How to create a simple blog using Django 3 - part 4

/ #Django


It's time to see one more of the reasons why Django is so great. Let's check out the Django admin interface.

Creating a user

In order to sign in to the admin interface, we need to add a user. We do this using the command line. Go to the root of the Django project and run the following command:

$ python manage.py createsuperuser

This will take you through a short create-user-wizard. Just fill in your details and you should be ready to sign in :-)

Signing in to the admin interface

The only step left is to start the webserver again:

$ python manage.py runserver

Open a web browser and go to "https://127.0.0.1:8000/admin" where you can sign in with the username and password you just created.

When you're signed in, you'll see that the only available models to work with are "Users" and "Groups". These to will always be there. If you want to change something with your user, just click "Users" and find your username in the list.

Registering our models

Django know what apps we have added to the list of installed apps in settings.py, but Django still doesn't know which models we want to show in the admin interface.

Open "blog/admin.py" in your editor and add the following code:

# Import the models
from .models import Category, Post

# Register the models

admin.site.register(Category)
admin.site.register(Post)

If you go back to the admin interface again and refresh the browser, a new container should be showing links to "Categorys" and "Posts". Feel free to click around and check out the category and post we created earlier in this series.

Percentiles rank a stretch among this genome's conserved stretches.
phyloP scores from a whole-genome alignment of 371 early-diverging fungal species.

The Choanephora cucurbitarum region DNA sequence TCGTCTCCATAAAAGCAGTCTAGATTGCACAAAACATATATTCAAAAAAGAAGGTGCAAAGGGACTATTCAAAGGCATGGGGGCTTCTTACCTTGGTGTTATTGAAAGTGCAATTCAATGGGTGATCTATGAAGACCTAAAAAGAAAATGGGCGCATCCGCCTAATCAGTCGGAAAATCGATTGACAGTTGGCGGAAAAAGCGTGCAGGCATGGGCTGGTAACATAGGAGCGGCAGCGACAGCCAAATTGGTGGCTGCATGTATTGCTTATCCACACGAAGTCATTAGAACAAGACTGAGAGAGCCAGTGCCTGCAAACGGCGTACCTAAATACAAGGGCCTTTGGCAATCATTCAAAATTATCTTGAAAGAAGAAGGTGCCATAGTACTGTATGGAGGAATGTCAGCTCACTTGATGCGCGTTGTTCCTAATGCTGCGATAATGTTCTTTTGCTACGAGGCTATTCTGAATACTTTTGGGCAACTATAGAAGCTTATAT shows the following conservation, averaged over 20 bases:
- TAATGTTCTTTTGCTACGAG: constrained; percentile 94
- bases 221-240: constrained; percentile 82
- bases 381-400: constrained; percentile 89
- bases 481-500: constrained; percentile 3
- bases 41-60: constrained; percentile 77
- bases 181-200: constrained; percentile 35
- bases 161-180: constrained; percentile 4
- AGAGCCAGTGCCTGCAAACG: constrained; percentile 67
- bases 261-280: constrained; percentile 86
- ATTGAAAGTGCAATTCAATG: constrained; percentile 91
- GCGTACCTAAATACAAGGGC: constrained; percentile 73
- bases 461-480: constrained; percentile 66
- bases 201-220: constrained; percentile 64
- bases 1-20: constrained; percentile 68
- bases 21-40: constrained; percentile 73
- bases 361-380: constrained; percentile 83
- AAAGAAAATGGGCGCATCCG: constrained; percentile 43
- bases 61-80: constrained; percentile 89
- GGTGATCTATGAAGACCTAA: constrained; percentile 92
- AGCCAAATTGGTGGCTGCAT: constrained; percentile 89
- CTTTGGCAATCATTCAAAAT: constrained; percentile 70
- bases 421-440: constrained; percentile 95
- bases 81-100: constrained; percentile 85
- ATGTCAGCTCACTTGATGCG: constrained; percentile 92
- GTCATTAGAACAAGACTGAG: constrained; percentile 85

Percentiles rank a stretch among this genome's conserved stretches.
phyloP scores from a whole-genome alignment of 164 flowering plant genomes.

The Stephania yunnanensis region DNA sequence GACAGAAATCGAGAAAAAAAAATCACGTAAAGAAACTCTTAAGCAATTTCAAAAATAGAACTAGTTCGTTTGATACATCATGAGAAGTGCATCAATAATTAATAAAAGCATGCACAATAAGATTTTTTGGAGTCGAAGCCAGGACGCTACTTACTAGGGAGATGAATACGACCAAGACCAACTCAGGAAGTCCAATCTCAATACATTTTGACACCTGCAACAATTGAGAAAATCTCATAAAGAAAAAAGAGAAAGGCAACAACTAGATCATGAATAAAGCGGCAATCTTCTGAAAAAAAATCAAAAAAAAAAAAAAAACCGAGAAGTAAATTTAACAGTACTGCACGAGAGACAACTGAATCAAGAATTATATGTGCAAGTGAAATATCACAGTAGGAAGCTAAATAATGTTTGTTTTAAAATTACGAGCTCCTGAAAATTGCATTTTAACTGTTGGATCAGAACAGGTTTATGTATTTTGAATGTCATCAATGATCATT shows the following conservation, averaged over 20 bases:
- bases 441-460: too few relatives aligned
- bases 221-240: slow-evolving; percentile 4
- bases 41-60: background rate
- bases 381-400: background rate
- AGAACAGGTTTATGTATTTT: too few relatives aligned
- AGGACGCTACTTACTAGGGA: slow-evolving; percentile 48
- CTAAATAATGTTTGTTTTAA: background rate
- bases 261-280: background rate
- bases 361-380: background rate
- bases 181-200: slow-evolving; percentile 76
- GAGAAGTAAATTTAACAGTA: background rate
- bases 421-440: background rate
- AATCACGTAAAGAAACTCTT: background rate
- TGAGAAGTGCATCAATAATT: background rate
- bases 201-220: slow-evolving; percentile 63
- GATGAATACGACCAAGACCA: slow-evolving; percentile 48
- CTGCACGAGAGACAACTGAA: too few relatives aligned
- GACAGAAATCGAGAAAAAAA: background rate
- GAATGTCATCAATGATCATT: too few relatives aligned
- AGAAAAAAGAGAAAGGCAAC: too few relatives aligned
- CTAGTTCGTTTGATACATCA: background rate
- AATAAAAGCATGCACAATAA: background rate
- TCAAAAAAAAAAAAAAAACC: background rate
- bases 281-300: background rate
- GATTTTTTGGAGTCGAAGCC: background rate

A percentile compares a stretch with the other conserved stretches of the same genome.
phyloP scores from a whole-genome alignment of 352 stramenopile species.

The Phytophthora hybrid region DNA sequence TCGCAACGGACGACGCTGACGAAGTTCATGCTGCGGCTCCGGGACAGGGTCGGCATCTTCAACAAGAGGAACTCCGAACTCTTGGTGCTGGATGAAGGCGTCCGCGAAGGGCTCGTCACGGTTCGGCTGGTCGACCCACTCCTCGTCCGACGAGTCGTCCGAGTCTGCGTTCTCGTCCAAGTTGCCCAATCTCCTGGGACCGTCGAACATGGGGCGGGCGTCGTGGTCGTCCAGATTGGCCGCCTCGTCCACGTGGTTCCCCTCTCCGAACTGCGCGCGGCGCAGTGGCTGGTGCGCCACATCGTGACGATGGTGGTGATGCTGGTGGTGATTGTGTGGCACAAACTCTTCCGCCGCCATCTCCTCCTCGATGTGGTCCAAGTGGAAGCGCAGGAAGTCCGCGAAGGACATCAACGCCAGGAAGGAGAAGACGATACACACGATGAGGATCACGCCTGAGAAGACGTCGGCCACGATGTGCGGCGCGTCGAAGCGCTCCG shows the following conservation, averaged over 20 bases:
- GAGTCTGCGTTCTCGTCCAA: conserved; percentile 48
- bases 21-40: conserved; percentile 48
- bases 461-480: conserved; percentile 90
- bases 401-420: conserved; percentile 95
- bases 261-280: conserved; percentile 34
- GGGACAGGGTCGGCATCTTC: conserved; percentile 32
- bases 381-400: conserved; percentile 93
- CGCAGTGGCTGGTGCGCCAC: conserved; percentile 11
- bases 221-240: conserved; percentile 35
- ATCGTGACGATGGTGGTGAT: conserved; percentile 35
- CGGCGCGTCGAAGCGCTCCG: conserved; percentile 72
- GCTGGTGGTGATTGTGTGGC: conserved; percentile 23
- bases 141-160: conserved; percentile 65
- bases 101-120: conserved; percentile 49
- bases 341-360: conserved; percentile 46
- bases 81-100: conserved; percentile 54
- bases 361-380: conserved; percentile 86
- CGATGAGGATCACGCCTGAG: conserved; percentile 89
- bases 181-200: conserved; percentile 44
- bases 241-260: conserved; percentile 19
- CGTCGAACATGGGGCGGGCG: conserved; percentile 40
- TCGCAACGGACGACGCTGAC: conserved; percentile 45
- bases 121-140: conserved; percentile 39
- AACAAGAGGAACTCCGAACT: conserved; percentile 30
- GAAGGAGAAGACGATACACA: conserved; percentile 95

If you think it looks stupid with "Categorys" instead of "Categories", there is a way to fix this. Open "blog/models.py" in your editor and change the "Meta" class of the "Category" model:

class Meta:
	ordering = ('title',)
	verbose_name_plural = 'Categories'

If you refresh your browser now, "Categorys" should be replaced with "Categories".

Summary

Now that you know how to sign in to the admin interface and how to register models there, it's time to spend some time becomming more familiar with it. Try to add a couple of new categories and posts.

In the next part of this series we'll start creating the templates for our blog. See you :-)

How to create a simple blog using Django 3 series

Part 1 - Installation
Part 2 - File structure
Part 3 - Database models
Part 4 - Admin interface
Part 5 - Creating some templates
Part 6 - Views and URLs
Part 7 - Category views
Part 8 - Media files
Part 9 - Comments
Part 10 - Search


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